Monday, June 19, 2017

My Captain Fantastic

I am a father to two great kids.  They’re both smart and funny and not very likely to be able to find a pair of clean socks in their rooms if their lives depended on it.  They’re thoughtful and helpful and they are well behaved with good manners.  Well, the little one falls short sometimes, but I think her age contributes, and then again, when she’s good she’s really good.
I am uncle to some great kids, too.  I can’t take full credit for how they’re turning out, but I can take a lot.  I’ve taken them rock climbing, mountain biking, paddling, hiking, and dirt digging.  So yeah, I’m kind of a good dad/uncle.

Dirty kids are the best kids
They were miserable that summer they spent with us
When I was younger I wanted to have a big family.  I wanted a lot of kids.  I was the oldest grandchild on both sides of my family so I was used to having a lot of younger kids running around.  And then we had Boone.  Boone was a great baby.  And he was a funny and interesting kid.  We decided one was enough.  For me, it was more overwhelming to have a kid than I had expected and suddenly the thought of having a whole slew running around chanting “Dad, dad, dad, dad, dad! DAD!” was too much.  Boone was going to be an only child.  And then my lovely wife began chanting in my ear: “If we’re going to have any more kids we should do it soon…you’re getting old!”  And so Lily Bean came along.
Attempted family bikepacking trip near Colorado Springs
When we lived in Colorado we were tight as a family.  We did almost everything together.  It would have been hard not too; we were a one car family and we didn’t know a lot of people for the kids to visit while Mandy and I went off on our own.  We became good at family adventures.  They were hard but rewarding.  We biked, climbed, hiked, and summited mountains together. We took up geocaching.  We visited cool towns all over Colorado and saw a lifetime worth of incredible things in five short years.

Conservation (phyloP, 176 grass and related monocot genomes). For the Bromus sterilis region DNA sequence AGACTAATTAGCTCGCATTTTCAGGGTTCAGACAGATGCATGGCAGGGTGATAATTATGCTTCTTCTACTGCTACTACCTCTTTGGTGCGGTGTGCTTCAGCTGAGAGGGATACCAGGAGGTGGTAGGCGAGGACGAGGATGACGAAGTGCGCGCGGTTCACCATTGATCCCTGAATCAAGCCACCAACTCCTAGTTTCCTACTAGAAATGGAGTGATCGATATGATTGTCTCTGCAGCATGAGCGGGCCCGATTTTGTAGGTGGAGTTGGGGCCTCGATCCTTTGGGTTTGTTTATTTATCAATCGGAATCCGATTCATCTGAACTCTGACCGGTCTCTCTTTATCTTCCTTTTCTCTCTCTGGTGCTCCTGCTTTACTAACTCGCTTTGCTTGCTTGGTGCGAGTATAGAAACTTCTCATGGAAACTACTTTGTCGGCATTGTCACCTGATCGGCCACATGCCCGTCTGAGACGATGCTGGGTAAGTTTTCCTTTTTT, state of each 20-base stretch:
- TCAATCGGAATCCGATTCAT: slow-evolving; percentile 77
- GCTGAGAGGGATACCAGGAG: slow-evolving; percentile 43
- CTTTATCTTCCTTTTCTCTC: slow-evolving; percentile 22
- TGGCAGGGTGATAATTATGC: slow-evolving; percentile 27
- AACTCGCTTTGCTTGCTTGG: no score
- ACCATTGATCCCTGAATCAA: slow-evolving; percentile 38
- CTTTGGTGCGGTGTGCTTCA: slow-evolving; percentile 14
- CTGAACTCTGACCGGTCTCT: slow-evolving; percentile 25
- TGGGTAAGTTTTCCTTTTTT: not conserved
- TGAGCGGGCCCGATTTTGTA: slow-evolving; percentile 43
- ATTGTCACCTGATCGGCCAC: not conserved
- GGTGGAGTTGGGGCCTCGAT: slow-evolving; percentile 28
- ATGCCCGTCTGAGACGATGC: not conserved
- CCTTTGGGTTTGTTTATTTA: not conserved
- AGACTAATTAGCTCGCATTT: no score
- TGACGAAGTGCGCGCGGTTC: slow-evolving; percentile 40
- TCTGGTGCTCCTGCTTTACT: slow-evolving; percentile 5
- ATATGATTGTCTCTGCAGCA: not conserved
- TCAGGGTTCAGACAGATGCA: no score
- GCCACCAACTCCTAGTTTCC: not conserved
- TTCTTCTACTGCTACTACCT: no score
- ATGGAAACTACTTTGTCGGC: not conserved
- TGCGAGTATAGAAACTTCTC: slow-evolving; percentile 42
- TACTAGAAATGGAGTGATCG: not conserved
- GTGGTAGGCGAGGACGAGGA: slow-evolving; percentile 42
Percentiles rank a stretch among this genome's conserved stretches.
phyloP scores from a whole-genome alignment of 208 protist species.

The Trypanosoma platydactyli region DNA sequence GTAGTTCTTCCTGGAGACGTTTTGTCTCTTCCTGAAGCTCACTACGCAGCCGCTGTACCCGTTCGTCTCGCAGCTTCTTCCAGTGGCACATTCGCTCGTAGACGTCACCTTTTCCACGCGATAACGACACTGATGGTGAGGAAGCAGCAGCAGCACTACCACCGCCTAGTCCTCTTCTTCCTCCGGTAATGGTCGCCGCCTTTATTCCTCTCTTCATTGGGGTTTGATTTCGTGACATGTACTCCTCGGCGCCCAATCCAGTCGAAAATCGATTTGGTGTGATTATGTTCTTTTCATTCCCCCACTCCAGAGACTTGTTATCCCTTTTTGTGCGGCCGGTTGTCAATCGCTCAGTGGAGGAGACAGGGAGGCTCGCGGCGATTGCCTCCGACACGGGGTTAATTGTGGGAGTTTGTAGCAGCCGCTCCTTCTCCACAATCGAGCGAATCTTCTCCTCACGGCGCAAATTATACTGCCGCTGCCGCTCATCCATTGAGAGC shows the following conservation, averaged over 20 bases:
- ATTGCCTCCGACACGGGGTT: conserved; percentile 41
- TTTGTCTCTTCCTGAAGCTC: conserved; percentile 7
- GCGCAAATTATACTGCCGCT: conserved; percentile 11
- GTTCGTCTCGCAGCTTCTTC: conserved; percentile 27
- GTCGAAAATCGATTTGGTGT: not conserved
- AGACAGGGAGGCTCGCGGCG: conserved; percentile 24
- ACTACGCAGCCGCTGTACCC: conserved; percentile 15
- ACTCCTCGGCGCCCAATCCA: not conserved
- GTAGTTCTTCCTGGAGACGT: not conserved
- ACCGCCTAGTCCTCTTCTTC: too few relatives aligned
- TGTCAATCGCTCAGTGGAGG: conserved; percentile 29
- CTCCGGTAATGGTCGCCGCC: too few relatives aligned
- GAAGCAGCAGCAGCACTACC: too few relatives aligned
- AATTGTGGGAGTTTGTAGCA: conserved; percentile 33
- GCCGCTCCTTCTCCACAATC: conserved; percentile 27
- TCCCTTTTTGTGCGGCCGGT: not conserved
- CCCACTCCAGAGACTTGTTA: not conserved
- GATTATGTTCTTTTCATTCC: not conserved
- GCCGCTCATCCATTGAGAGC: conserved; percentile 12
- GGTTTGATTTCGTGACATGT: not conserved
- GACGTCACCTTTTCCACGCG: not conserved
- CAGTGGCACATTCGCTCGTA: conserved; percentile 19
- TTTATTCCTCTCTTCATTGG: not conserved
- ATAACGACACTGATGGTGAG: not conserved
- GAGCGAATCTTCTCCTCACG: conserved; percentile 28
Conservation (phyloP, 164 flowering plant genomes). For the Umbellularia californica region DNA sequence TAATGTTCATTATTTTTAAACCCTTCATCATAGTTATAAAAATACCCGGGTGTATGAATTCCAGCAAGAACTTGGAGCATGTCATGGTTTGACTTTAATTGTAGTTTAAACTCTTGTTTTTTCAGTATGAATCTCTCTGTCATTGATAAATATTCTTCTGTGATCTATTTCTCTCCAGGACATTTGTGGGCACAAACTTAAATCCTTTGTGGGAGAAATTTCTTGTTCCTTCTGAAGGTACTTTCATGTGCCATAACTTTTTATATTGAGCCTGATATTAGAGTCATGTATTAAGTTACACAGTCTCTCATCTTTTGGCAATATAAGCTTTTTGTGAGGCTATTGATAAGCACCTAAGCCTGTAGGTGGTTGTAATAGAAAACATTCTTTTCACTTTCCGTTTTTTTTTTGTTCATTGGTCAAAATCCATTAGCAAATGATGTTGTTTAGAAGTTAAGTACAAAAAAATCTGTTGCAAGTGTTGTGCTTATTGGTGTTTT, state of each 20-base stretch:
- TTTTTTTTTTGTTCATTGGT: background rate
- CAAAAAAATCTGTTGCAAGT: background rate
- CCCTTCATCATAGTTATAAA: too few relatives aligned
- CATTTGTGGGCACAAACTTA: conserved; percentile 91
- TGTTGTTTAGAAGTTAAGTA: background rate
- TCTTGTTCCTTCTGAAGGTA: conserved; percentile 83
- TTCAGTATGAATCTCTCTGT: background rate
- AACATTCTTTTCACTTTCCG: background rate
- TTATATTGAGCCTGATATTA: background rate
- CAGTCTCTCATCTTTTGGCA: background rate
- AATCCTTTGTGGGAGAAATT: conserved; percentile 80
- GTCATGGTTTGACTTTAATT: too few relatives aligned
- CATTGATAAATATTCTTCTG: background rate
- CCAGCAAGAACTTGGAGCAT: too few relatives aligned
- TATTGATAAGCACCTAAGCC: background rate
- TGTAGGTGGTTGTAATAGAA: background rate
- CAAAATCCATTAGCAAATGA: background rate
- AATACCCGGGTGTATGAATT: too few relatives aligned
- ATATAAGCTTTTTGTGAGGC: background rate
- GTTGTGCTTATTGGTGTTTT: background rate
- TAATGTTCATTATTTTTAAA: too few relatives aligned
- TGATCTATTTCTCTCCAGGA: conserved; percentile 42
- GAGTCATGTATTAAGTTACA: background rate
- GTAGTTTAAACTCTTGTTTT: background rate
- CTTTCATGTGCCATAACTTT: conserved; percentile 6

Climbing in the South Platte

Hiking in Indian Peaks Wilderness

Taking a break from mountain biking at Vedauwoo, WY
Then we moved back to Kentucky.  Since moving back we’ve tried to maintain that sense of adventure and wonder, but to be perfectly honest we’ve not been as tight as a family.  Mandy and I do run off by ourselves more and leave the kids with family and friends.  We don’t do as much with the niece and nephews.  All of that hard work it took to do big kid-friendly adventures isn’t mandatory anymore and I avoid it if at all possible.
Bean riding the Dawkins Line Rail Trail

The boys enjoying their first backpacking trip a couple of years ago
Long time readers may already be doing the math and realize that my bouts with depression and anxiety and chronic lack of self-esteem have driven me more inward and away from the world.  That includes my family.  I’ve chosen to hide and run away into the woods alone more often than not over the past couple of years.  It’s not that we haven’t had family adventures, but a lot of times I’ve chosen to adventure alone hoping to improve my mental health and not cause myself more stress by including everyone else.  I’m not saying these were wise choices, just that they were the ones I’ve been making.